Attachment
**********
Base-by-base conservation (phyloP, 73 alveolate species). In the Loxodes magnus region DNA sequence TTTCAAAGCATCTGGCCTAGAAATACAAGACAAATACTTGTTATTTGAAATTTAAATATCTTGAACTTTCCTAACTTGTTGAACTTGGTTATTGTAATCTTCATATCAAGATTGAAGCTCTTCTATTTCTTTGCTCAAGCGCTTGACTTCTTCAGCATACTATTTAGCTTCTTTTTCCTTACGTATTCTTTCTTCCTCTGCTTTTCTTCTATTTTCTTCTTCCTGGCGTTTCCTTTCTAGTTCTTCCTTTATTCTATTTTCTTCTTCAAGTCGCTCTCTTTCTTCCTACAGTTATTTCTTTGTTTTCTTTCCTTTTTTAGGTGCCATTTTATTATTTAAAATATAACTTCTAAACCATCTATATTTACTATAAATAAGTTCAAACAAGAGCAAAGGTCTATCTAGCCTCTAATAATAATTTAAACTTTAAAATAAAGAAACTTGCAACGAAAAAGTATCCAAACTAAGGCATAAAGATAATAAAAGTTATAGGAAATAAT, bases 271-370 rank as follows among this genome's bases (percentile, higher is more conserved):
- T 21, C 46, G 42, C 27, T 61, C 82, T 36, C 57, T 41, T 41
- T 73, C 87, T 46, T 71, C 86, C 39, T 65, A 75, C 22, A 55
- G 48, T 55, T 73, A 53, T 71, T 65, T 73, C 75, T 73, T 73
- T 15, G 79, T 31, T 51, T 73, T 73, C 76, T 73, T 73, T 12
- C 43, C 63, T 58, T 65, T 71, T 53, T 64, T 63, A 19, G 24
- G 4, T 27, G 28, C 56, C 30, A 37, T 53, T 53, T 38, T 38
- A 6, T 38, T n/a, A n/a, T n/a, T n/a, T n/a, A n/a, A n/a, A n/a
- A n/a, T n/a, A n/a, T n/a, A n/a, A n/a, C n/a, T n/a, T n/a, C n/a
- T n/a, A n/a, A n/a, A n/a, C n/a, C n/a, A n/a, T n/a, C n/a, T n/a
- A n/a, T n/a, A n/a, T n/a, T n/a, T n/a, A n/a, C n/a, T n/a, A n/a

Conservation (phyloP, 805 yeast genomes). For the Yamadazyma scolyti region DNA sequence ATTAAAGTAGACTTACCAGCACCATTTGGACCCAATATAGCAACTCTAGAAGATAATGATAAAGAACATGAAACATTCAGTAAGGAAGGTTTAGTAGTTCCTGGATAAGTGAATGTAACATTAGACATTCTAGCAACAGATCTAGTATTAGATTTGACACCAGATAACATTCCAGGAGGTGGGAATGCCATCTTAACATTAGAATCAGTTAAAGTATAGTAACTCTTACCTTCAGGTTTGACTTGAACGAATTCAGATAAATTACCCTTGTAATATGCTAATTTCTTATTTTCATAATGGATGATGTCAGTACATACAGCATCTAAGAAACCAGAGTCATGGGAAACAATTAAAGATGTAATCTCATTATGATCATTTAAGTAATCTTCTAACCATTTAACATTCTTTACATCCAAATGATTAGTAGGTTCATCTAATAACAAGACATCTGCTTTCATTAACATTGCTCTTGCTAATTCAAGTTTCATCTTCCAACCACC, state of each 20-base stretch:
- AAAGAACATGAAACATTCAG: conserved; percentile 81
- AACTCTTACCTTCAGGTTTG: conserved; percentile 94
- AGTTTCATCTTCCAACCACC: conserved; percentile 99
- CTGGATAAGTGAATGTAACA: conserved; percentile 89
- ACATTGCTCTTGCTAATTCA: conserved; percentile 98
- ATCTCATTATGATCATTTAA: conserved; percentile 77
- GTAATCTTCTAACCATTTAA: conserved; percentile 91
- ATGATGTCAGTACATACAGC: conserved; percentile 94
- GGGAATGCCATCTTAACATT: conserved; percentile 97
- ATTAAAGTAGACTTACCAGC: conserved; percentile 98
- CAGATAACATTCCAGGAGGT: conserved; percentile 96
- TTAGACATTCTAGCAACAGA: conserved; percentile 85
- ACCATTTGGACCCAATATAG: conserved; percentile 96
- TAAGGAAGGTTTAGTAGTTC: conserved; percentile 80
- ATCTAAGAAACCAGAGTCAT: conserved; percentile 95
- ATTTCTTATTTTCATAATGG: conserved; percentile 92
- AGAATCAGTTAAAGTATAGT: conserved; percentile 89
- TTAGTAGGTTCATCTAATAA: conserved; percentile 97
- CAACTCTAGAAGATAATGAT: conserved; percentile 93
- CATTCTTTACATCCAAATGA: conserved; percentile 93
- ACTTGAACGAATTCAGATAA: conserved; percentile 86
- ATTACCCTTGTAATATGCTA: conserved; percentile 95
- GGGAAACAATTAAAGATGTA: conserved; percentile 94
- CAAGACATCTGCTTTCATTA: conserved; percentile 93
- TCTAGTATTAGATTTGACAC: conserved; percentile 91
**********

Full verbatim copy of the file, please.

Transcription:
Base-by-base conservation (phyloP, 73 alveolate species). In the Loxodes magnus region DNA sequence TTTCAAAGCATCTGGCCTAGAAATACAAGACAAATACTTGTTATTTGAAATTTAAATATCTTGAACTTTCCTAACTTGTTGAACTTGGTTATTGTAATCTTCATATCAAGATTGAAGCTCTTCTATTTCTTTGCTCAAGCGCTTGACTTCTTCAGCATACTATTTAGCTTCTTTTTCCTTACGTATTCTTTCTTCCTCTGCTTTTCTTCTATTTTCTTCTTCCTGGCGTTTCCTTTCTAGTTCTTCCTTTATTCTATTTTCTTCTTCAAGTCGCTCTCTTTCTTCCTACAGTTATTTCTTTGTTTTCTTTCCTTTTTTAGGTGCCATTTTATTATTTAAAATATAACTTCTAAACCATCTATATTTACTATAAATAAGTTCAAACAAGAGCAAAGGTCTATCTAGCCTCTAATAATAATTTAAACTTTAAAATAAAGAAACTTGCAACGAAAAAGTATCCAAACTAAGGCATAAAGATAATAAAAGTTATAGGAAATAAT, bases 271-370 rank as follows among this genome's bases (percentile, higher is more conserved):
- T 21, C 46, G 42, C 27, T 61, C 82, T 36, C 57, T 41, T 41
- T 73, C 87, T 46, T 71, C 86, C 39, T 65, A 75, C 22, A 55
- G 48, T 55, T 73, A 53, T 71, T 65, T 73, C 75, T 73, T 73
- T 15, G 79, T 31, T 51, T 73, T 73, C 76, T 73, T 73, T 12
- C 43, C 63, T 58, T 65, T 71, T 53, T 64, T 63, A 19, G 24
- G 4, T 27, G 28, C 56, C 30, A 37, T 53, T 53, T 38, T 38
- A 6, T 38, T n/a, A n/a, T n/a, T n/a, T n/a, A n/a, A n/a, A n/a
- A n/a, T n/a, A n/a, T n/a, A n/a, A n/a, C n/a, T n/a, T n/a, C n/a
- T n/a, A n/a, A n/a, A n/a, C n/a, C n/a, A n/a, T n/a, C n/a, T n/a
- A n/a, T n/a, A n/a, T n/a, T n/a, T n/a, A n/a, C n/a, T n/a, A n/a

Conservation (phyloP, 805 yeast genomes). For the Yamadazyma scolyti region DNA sequence ATTAAAGTAGACTTACCAGCACCATTTGGACCCAATATAGCAACTCTAGAAGATAATGATAAAGAACATGAAACATTCAGTAAGGAAGGTTTAGTAGTTCCTGGATAAGTGAATGTAACATTAGACATTCTAGCAACAGATCTAGTATTAGATTTGACACCAGATAACATTCCAGGAGGTGGGAATGCCATCTTAACATTAGAATCAGTTAAAGTATAGTAACTCTTACCTTCAGGTTTGACTTGAACGAATTCAGATAAATTACCCTTGTAATATGCTAATTTCTTATTTTCATAATGGATGATGTCAGTACATACAGCATCTAAGAAACCAGAGTCATGGGAAACAATTAAAGATGTAATCTCATTATGATCATTTAAGTAATCTTCTAACCATTTAACATTCTTTACATCCAAATGATTAGTAGGTTCATCTAATAACAAGACATCTGCTTTCATTAACATTGCTCTTGCTAATTCAAGTTTCATCTTCCAACCACC, state of each 20-base stretch:
- AAAGAACATGAAACATTCAG: conserved; percentile 81
- AACTCTTACCTTCAGGTTTG: conserved; percentile 94
- AGTTTCATCTTCCAACCACC: conserved; percentile 99
- CTGGATAAGTGAATGTAACA: conserved; percentile 89
- ACATTGCTCTTGCTAATTCA: conserved; percentile 98
- ATCTCATTATGATCATTTAA: conserved; percentile 77
- GTAATCTTCTAACCATTTAA: conserved; percentile 91
- ATGATGTCAGTACATACAGC: conserved; percentile 94
- GGGAATGCCATCTTAACATT: conserved; percentile 97
- ATTAAAGTAGACTTACCAGC: conserved; percentile 98
- CAGATAACATTCCAGGAGGT: conserved; percentile 96
- TTAGACATTCTAGCAACAGA: conserved; percentile 85
- ACCATTTGGACCCAATATAG: conserved; percentile 96
- TAAGGAAGGTTTAGTAGTTC: conserved; percentile 80
- ATCTAAGAAACCAGAGTCAT: conserved; percentile 95
- ATTTCTTATTTTCATAATGG: conserved; percentile 92
- AGAATCAGTTAAAGTATAGT: conserved; percentile 89
- TTAGTAGGTTCATCTAATAA: conserved; percentile 97
- CAACTCTAGAAGATAATGAT: conserved; percentile 93
- CATTCTTTACATCCAAATGA: conserved; percentile 93
- ACTTGAACGAATTCAGATAA: conserved; percentile 86
- ATTACCCTTGTAATATGCTA: conserved; percentile 95
- GGGAAACAATTAAAGATGTA: conserved; percentile 94
- CAAGACATCTGCTTTCATTA: conserved; percentile 93
- TCTAGTATTAGATTTGACAC: conserved; percentile 91